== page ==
Several key recommendations emerged from the conference. First, that work-life balance policies, including childcare permits, support for professional rest, and mobility schemes that facilitate the geographical proximity of jobs for couples, should be available to all the genders. While not at all detrimental to women, such gender-neutral policies would encourage broader cultural change. In addition, the possibility of stigmatizing women as “favored” in some way would be eliminated.

Second, recruitment and promotion policies should be based solely on transparent merit criteria, explicitly formulated beforehand and free from hidden rules. The rule of not hiring spouses is blatantly unsustainable, as institutions will never be able to fire a scientist for marrying a colleague. An older bar is often imposed, discriminating against women who have taken professional breaks. The spouse of a woman who works in a different place is often held against her. Diversity officers were strongly recommended as observers on the selection committees and editorial committees.

Third, a mandatory course for sociologists on the impact of social processes on the practice of science was recommended for the graduate curriculum in physics. This is expected to partially address the lack of rigorous exposure of educated physicists in India to any discipline that studies human behavior.

Fourth, institutions must invest in solid mentoring mechanisms for academics in the early stages of the career, so that they do not have to rely on external socialization, beer nights and things like that, or voluntary goodwill and the time of senior academics. In general, men have access to the first, while even privileged women have to resort to the second. Diversity measures can trigger more hostile behavior towards women. One way to mitigate hostility is by creating safe spaces for dialogue through gender and power divisions, even by using non-traditional immersive and experimental methodologies derived from theater.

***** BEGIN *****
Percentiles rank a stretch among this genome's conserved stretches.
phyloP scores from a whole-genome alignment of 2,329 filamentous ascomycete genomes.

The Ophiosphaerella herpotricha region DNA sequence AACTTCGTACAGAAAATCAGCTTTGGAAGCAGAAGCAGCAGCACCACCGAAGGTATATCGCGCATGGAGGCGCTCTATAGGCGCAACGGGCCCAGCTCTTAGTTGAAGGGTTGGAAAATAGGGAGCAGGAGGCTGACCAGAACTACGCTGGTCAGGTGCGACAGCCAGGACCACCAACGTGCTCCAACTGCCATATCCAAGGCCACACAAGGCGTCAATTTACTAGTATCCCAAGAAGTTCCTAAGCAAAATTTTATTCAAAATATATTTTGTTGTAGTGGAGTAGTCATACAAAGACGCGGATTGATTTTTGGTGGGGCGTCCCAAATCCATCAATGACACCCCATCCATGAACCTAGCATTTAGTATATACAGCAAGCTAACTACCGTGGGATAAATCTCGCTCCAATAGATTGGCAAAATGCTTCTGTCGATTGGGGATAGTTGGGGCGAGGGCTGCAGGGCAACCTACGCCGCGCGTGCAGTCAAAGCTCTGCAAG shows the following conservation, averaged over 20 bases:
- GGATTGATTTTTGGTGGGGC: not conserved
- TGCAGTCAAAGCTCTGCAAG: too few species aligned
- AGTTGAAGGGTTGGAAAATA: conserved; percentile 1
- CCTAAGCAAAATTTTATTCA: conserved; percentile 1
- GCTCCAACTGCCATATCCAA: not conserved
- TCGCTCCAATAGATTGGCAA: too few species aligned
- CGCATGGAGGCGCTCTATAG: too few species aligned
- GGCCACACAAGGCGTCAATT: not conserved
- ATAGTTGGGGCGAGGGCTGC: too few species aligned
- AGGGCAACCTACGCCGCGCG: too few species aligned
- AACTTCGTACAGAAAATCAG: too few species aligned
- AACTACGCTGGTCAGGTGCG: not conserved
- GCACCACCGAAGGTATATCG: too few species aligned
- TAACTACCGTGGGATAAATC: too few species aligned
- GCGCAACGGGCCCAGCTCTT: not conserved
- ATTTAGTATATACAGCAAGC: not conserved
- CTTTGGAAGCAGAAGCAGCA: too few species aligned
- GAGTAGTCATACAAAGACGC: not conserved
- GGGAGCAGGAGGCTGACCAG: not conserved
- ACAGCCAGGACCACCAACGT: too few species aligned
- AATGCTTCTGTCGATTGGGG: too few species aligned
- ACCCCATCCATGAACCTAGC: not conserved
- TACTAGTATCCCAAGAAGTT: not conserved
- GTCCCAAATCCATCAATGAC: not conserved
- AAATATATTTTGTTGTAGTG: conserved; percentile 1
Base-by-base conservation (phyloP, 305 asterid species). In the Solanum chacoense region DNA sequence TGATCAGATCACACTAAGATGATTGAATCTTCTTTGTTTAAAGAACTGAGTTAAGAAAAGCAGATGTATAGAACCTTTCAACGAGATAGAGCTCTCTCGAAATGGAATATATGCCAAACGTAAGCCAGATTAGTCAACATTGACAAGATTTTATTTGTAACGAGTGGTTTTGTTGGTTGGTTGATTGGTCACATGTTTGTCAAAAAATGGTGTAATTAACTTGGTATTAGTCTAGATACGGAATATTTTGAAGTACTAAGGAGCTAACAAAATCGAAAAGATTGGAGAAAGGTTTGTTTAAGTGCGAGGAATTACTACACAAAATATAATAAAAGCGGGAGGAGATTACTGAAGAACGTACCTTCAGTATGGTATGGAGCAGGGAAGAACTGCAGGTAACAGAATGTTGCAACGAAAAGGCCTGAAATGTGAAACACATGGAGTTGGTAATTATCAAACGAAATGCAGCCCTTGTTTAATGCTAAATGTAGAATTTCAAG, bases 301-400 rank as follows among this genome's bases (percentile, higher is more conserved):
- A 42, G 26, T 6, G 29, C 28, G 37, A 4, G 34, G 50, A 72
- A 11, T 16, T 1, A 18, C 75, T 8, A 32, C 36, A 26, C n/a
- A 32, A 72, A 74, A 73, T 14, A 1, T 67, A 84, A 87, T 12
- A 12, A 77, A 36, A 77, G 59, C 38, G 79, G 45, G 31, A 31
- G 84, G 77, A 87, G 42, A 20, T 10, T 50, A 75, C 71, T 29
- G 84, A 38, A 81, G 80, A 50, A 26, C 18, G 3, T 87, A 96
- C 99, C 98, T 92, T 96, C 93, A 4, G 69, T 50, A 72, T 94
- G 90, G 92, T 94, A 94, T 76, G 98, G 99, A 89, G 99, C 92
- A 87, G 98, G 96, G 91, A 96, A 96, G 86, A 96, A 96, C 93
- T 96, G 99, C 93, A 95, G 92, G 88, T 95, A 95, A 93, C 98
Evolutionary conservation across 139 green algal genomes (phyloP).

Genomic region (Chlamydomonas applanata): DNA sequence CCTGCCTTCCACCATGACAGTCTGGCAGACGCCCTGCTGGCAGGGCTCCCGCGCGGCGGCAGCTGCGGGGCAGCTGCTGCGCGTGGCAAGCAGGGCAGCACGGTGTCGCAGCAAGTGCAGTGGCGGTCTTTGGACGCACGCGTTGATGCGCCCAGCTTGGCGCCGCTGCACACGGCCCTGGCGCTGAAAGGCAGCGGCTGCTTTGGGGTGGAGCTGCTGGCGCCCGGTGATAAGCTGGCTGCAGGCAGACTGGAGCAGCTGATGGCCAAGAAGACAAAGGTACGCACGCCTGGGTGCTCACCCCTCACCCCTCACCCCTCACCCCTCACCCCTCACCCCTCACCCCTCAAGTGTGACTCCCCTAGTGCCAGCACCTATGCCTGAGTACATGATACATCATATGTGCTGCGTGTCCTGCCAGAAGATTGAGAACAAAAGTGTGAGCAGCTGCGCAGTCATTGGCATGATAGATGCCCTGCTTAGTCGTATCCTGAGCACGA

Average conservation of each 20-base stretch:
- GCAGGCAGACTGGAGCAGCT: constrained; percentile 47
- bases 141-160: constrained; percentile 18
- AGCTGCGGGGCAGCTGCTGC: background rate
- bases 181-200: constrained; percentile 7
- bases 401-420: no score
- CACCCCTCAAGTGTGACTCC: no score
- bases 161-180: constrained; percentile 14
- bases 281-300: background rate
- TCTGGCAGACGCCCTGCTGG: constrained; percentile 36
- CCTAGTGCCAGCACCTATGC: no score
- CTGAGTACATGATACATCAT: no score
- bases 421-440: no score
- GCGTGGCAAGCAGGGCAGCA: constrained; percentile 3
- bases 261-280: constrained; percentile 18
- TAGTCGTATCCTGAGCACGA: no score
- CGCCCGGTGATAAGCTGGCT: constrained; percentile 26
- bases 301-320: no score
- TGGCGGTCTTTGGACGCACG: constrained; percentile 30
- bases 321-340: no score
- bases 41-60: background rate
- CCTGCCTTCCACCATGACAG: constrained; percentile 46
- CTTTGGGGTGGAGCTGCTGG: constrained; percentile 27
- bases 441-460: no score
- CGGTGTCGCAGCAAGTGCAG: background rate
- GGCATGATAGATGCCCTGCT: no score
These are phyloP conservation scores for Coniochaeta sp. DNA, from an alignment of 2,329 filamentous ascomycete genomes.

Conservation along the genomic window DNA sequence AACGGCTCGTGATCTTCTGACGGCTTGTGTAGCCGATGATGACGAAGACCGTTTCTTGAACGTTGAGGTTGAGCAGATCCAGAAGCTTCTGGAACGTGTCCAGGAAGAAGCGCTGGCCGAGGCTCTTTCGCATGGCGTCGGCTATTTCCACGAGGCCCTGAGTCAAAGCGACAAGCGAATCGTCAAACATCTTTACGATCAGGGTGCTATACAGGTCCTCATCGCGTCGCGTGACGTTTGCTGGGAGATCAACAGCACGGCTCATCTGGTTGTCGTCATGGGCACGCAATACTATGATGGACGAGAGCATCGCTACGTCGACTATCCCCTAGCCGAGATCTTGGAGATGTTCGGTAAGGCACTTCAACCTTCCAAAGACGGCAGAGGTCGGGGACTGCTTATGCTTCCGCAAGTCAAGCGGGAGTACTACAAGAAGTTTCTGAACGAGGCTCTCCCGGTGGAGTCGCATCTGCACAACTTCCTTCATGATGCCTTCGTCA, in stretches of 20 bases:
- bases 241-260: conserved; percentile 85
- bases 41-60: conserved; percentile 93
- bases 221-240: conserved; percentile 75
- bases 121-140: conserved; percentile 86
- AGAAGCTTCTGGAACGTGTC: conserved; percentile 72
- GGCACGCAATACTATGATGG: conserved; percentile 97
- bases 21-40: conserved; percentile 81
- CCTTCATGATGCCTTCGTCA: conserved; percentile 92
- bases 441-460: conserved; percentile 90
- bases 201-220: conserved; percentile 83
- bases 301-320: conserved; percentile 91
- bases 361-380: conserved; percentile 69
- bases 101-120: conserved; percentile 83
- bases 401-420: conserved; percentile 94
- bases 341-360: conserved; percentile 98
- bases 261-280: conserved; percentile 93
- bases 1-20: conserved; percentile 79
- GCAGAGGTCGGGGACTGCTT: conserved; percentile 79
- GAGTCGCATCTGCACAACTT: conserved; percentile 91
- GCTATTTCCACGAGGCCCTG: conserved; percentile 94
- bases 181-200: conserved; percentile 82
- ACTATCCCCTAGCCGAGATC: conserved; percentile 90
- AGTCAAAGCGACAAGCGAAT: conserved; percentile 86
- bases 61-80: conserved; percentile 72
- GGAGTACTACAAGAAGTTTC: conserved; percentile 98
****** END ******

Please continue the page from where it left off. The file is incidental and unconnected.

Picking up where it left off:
Other long-standing recommendations, such as mandatory child care facilities in institutions and conferences, gender audit of staff at different levels on institutional websites, mandatory self-declaration of previous allegations of inappropriate sexual conduct in all teacher requests and nominations for prestigious positions, as well as the gender balance of textbooks and scientific communication materials was reiterated. . These recommendations have been gathered in the “Hyderabad Charter for gender equity in physics” on the occasion of Women’s Day, and have received more than 100 endorsements from physicists, including senior researchers, leaders and early career professionals .

Physicists need to stop “fixing our women” because there is no evidence that they need to fix them. Instead, we must correct the defective meritocracy, so that we build a more enriching learning environment.

Prajval Shastri is an astrophysicist from Bangalore and president of the Gender Physics Working Group of the Indian Physics Association.

The opinions expressed are personal.

Hindustan Times